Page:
Who was your childhood celebrity crush?
Barbra Feldon, agent 99

If there is one thing you want readers to remember about you, what would it be?
I tried to lighten their day.

Mulcahey PhotoAuthor Bio:

Ted Mulcahey has lived throughout the US, the past 35 years in the Pacific Northwest. He’s an Army vet, sales and marketing VP, entrepreneur, business owner, avid reader, one of nine children, former caddie, and lover of dogs and golf. The last twenty-five years were spent in partnership with his wife Patte, as the owners of a highly respected and published hospitality interior design firm in the Seattle Area. They’re now living on Whidbey Island and enjoying its rural bliss.

Ted writes about things he’s seen and places he’s been. He tries to incorporate personality traits of people he’s known into his fictional characters, although none of them exist in reality. Many of the locations are real but the names have been changed.

Website: http://tedmulcahey.com

Visit Amazon for Ted’s Books:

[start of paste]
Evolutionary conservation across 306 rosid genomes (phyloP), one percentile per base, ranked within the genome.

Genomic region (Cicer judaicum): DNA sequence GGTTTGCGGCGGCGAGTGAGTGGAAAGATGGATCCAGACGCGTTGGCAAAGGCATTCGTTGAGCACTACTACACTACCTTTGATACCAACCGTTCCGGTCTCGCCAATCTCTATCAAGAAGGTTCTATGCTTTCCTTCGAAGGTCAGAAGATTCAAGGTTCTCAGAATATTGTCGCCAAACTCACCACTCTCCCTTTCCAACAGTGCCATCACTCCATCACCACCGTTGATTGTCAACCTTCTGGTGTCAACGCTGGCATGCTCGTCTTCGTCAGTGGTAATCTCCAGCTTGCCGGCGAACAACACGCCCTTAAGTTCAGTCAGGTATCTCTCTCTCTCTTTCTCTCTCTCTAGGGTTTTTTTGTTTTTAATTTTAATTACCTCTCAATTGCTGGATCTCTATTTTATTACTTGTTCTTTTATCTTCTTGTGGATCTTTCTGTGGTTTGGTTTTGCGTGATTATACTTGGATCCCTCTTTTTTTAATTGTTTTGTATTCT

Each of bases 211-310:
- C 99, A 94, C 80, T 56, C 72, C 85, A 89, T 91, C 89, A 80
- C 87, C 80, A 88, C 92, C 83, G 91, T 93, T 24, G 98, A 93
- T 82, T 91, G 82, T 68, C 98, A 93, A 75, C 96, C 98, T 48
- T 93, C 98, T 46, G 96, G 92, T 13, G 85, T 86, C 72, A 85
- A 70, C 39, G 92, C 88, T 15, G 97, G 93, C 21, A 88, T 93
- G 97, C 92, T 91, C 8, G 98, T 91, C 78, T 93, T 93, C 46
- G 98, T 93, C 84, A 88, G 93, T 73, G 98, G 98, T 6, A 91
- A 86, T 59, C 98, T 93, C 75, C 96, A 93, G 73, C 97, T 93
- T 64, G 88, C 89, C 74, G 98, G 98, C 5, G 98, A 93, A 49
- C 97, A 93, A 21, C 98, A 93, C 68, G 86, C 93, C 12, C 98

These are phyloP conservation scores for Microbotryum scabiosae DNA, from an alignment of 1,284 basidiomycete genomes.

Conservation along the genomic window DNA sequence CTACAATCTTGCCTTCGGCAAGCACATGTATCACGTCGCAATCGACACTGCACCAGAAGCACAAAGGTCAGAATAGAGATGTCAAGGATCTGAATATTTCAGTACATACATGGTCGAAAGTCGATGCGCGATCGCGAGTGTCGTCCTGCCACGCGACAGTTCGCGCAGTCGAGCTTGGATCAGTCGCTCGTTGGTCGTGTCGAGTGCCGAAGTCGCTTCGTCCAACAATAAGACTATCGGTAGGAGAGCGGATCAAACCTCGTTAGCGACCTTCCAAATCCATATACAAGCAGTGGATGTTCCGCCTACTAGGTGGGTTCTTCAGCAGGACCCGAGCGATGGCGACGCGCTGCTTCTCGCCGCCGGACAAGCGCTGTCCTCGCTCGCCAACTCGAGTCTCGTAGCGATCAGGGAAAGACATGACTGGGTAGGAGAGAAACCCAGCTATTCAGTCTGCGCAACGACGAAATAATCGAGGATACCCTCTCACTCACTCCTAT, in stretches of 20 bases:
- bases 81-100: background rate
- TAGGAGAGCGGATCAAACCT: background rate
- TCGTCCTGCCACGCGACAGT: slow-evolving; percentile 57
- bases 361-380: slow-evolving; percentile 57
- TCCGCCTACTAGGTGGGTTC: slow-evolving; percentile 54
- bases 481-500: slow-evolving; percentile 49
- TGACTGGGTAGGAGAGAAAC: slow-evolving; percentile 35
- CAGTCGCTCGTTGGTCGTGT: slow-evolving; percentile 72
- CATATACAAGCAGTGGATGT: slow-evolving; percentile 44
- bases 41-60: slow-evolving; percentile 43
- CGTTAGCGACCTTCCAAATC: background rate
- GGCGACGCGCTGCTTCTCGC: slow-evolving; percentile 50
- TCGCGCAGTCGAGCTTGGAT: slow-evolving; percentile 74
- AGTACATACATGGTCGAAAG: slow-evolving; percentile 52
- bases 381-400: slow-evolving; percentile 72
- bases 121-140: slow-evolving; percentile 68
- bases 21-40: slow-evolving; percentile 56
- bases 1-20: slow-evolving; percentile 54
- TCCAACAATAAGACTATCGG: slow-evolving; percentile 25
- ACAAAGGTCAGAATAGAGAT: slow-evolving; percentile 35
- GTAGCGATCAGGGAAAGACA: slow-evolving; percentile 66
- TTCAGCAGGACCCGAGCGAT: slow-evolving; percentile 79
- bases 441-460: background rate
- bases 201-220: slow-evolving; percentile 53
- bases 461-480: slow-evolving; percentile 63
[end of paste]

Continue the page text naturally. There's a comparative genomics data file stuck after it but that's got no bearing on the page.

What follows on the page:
LITTLE DIRT ROAD: https://amzn.to/3P0aVq

JUICED: https://amzn.to/3RBsE9Q

See Reviews for LITTLE DIRT ROAD  and JUICED! at Goodreads: https://www.goodreads.com/book/show/60282401-little-dirt-road?from_search=true&from_srp=true&qid=3F5ErlwX8h&rank=1

JUICED:
https://www.goodreads.com/book/show/60839464-juiced?ac=1&from_search=true&qid=1g0MCjNXuI&rank=1

Ted Mulcahey blog tour Image© 2014-2022- Ronovan Hester Copyright reserved. The author asserts his moral and legal rights over this work.

Cathy A Lewis and Her Inspiration for The Road We Took.

“The discovery of my family lineage through ancestry, and the role that this played in my desire to preserve history.”

Cathy A. Lewis HeadshotIn 2018 I had ankle surgery which side-lined me from my work as a Chef. There would be no walking for six months, and I found it imperative to have a creative project to keep me from going bonkers during the lengthy recovery.